Duvall Manor Apartments

Following World War II, apartments like Duvall Manor provided housing opportunities in accessible parts of the city.

Duvall Manor was designed and built specifically to function as a multifamily residence of at least two and no more than four stories in height with no elevator. Although the type most often has a single main entrance, Duvall Manor presages later apartment design, instead reflecting garden-apartments with multiple entrances into stairwells, which would obviate the need for a single lobby. Duvall Manor is set back within a broad lawn, a treatment which distinguishes it from many contemporary apartment buildings. The wings frame an expansive garden with a single central tree and evergreen shrubs at each entrance.

Duvall Manor embodies the distinctive characteristics of the Colonial Revival style with its brick facades, rigid symmetry, pedimented door surrounds, keystone lintels, and belt courses. Like later walk-up apartments, each block of the large U-shaped building functions as an independent unit, containing six to eight apartments. Their staggered arrangement allows for an additional window in each unit, while also adding visual interest by breaking up what would be a long plane of brick wall. This plan also allowed for construction in stages as each section could be individually built.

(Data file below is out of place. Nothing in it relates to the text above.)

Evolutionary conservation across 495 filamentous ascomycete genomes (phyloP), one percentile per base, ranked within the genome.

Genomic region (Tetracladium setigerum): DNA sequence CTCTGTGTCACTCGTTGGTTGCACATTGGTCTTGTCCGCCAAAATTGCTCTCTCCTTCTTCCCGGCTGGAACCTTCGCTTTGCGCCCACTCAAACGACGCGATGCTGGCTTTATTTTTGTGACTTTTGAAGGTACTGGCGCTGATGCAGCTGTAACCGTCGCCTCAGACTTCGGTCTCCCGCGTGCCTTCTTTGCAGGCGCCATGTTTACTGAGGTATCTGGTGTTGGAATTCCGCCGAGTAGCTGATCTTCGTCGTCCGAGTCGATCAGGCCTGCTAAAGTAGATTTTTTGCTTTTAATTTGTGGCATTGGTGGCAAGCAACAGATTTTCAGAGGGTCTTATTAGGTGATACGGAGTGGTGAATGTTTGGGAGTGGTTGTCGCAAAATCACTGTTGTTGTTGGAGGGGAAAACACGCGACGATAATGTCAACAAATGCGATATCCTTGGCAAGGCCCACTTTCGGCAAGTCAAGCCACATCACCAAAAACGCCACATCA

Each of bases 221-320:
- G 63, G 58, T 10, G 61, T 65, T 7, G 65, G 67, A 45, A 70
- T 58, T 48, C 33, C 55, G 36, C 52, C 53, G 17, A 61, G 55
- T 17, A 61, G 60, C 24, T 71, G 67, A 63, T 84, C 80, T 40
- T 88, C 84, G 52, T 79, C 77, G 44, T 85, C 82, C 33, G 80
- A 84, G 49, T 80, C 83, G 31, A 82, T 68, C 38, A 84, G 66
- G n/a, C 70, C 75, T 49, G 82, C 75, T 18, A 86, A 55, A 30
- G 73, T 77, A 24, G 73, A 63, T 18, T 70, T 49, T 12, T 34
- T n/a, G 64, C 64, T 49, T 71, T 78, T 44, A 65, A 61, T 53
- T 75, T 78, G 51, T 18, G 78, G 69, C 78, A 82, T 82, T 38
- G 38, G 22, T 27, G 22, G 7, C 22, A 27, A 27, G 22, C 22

The building was designed by Evan J. Conner and constructed in 1949 for owner A. Clyde Duvall. It followed on the heels of rapid apartment construction in the immediate Greenway area, spurred by wartime housing shortages. Made possible by streetcar connections and the construction of a new Pennsylvania Avenue bridge in 1939, the Greenway area was the site of several large federally supported apartments constructed during WWII. After the war, DC’s population continued to grow, with more apartments like Duvall Manor providing housing opportunities in accessible parts of the city.

DC Inventory: December 21, 2017
National Register: June 1, 2018



3500-3510 Minnesota Avenue SE